cd Desktop/vmware-tools-distrib/
sudo ./

TIP: Select for all options the indicated default value (NB: some steps take some time to complete ... be patient!). When prompted for display size option [12] is recommended (1024x768).

Ubuntu will suggest to install security updates. You can install them if you want to (if your internet connection is slow maybe opt to do this later).

Install Subversion and create repositories

To setup the subversion service on your virtual machine, first install subversion using the synaptic package manager (see the section Overview of useful commands for tips on locating the synaptic package manager). You may need to reload for subversion to appear in the package list. Select "subversion" and "subversion-tools" and press 'Apply' to actually install these packages. Once subversion package is installed the instructions on

can be followed to set up subversion repositories.

A user 'subversion' needs to be added by typing the following command in a terminal window:

sudo adduser subversion

A directory can be created where new repositories can be put:

sudo mkdir /home/svn
cd /home/svn

Tip: you will probably want to select a more appropriate directory for actual applications (something like /var/data/repos/). The appropriate location depends on a companies local preferences.

A new repository is created by issuing the following commands:

sudo mkdir myproject
sudo chown -R www-data:subversion myproject
sudo chmod -R g+rws myproject
sudo svnadmin create /home/svn/myproject
sudo chmod -R g+rws myproject

In each repository directory uncomment the password keyword in the svn config file "svnserve.conf" and add usernames and passwords to the passwordfile "passwd". Set the authentication settings to your preference: e.g. anon-access = none. Tip: Use 'sudo gedit' to start an editor program. You need to run gedit as sudo to allow filesaving.

To start the svnservice and make it remotely accessible start the following svnserve with the following command:

sudo svnserve -d --foreground -r /home/svn


sudo -u www-data svnserve -d --foreground -r /home/svn

NB: running svnserve in the foreground the cursor will not reappear (until the service is stopped with crtl-z) so don't wait for it to reappear. If you want to execute another command start a new terminal window. If no error messages appear subversion is running and you can now remotely access the repositories, e.g. with a program like TortoiseSVN.

Besides starting svnserve manually and running it on the foreground, it is also possible to make svnserve start automatically on bootup running it in the background. Follow the instructions on:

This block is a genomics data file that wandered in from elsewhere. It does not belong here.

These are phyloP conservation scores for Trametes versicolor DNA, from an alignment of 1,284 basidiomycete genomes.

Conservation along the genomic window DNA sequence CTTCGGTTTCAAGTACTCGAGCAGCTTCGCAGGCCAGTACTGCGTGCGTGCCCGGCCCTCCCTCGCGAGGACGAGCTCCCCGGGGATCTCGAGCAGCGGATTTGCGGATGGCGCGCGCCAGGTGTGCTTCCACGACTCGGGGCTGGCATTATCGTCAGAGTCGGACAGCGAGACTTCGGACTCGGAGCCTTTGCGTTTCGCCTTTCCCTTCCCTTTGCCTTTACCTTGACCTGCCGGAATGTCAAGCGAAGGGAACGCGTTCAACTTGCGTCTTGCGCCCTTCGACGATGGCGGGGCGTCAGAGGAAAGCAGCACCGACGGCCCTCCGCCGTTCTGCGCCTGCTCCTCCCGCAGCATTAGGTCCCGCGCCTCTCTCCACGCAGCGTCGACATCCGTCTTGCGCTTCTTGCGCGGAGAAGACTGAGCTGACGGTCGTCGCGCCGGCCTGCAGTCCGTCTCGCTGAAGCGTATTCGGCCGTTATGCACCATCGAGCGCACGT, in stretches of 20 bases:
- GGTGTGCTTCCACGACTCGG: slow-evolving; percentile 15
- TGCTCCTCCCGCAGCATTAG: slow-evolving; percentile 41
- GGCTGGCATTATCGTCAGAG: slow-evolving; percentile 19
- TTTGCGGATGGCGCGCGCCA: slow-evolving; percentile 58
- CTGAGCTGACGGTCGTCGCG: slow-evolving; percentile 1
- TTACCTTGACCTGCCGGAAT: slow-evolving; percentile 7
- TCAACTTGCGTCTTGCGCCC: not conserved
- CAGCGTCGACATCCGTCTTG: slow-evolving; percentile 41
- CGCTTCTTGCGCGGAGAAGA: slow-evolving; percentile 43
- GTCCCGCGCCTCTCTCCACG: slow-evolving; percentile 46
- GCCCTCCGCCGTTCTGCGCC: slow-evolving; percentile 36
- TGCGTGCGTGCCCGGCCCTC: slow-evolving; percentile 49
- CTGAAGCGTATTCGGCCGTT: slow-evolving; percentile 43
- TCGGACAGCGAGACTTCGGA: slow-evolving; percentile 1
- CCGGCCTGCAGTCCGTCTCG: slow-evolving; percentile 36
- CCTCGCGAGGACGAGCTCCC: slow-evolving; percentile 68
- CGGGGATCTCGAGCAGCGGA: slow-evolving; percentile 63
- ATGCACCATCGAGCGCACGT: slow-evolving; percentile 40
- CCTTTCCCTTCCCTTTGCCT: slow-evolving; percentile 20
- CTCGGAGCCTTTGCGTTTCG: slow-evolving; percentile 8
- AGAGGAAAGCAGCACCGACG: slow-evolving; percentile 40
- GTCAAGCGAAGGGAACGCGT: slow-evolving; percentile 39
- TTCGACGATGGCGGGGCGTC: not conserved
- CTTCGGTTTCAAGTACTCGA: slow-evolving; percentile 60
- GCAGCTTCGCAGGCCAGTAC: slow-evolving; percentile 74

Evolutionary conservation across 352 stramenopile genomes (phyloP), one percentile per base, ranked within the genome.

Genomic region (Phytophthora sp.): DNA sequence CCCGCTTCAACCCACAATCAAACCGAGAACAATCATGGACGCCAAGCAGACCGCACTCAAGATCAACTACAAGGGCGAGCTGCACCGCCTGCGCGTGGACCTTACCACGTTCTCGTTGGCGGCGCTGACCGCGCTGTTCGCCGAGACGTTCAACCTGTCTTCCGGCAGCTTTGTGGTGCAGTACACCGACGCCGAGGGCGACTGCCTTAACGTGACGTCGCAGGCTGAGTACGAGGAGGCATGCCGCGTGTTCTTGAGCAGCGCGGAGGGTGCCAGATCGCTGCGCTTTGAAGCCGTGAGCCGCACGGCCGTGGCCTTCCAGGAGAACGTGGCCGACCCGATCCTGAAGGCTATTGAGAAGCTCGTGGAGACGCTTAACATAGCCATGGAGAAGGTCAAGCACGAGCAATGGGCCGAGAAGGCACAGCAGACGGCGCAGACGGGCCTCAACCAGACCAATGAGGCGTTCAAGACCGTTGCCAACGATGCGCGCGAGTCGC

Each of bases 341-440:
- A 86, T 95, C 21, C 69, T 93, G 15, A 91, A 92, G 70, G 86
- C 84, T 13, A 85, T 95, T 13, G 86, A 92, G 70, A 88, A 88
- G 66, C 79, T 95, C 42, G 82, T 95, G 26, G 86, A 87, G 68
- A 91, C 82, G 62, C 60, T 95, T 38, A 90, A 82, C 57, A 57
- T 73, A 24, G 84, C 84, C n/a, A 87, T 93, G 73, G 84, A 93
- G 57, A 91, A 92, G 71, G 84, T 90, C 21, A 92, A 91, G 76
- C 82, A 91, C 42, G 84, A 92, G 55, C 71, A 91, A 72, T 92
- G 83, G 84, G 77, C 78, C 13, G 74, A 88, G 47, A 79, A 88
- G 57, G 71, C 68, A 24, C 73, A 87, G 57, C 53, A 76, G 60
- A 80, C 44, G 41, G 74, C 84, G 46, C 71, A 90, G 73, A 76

under the section "Svnserve Initialisation Script". It basically comes down to copying the info from:

to a file (e.g. using gedit) and saving it as "/etc/init.d/svnserve". Make sure the info in svnserve is edited to include the directory you selected for the location of repositories. The script is installed by running:

sudo update-rc.d svnserve defaults

Indicate your repository locations (e.g. /var/data/repos/) in the svnserve script:

DAEMON_ARGS="-d -r /var/data/repos"

To make sure the svnserve script is executed on bootup it needs to be made executable by:

sudo chmod +x /etc/init.d/svnserve

Subversion should now work and you should be able to commit your first files. For tips see the five easy steps to becoming an OpenEarth developer. The location of your repository will be svn://[ip-address][repositoryname]. You can find the IP address of your virtual machine under the summary tab of VMWare. The repository name you selected yourself in one of the previous steps.

Install Tomcat and Thredds (OpenDap server for netCDF files)

With the Synaptic package manager install Tomcat6 (identify all Tomcat6 packages by inserting 'Tomcat6*' in the search box). Select them and press Apply to install. Once the packages are installed you can start the Tomcat6 server by issuing the following command:

sudo /etc/init.d/tomcat6 start


sudo /etc/init.d/tomcat6 restart

Under "/var/lib/tomcat6/" create a directory "content" and set the proper groups and rights:

cd /var/lib/tomcat6/
sudo mkdir content
sudo chown tomcat6:tomcat6 content

sudo /etc/init.d/tomcat6 restart

Now that your Tomcat6 service is running you can install Thredds via a webinterface. However, Thredds will want to write logfiles. The standard security settings on your virtual machine are too strict. An adjusted .policy file should be added in "/etc/tomcat6/policy.d/" with the following content:

grant codeBase "file:${catalina.base}/-" {

Name it either 00openpolicy.policy or 51openpolicy.policy so that it is run either first or last (this is indicated by the two digits in the name). Apparently this works. NB: A number that is not first or last still results in problems.

Now download Thredds and mount the file 'thredds.war' file (NB: file should have this exact name) by accessing http://\[ip-number\]:8080/manager/html, where [ip-number] is the ip-number of your virtual server. Once you deployed the war file a new option will appear in the Tomcat6 management webpage. Select 'start' to start the Thredds service.

Edit in "/var/lib/tomcat6/content/thredds" the file "tomcat-users.xml". Create a role admin and manager in the config.xml and create a user (e.g. admin) and assign it both roles. For more detail see:

Now you can configure the data to be served with THREDDS. There are some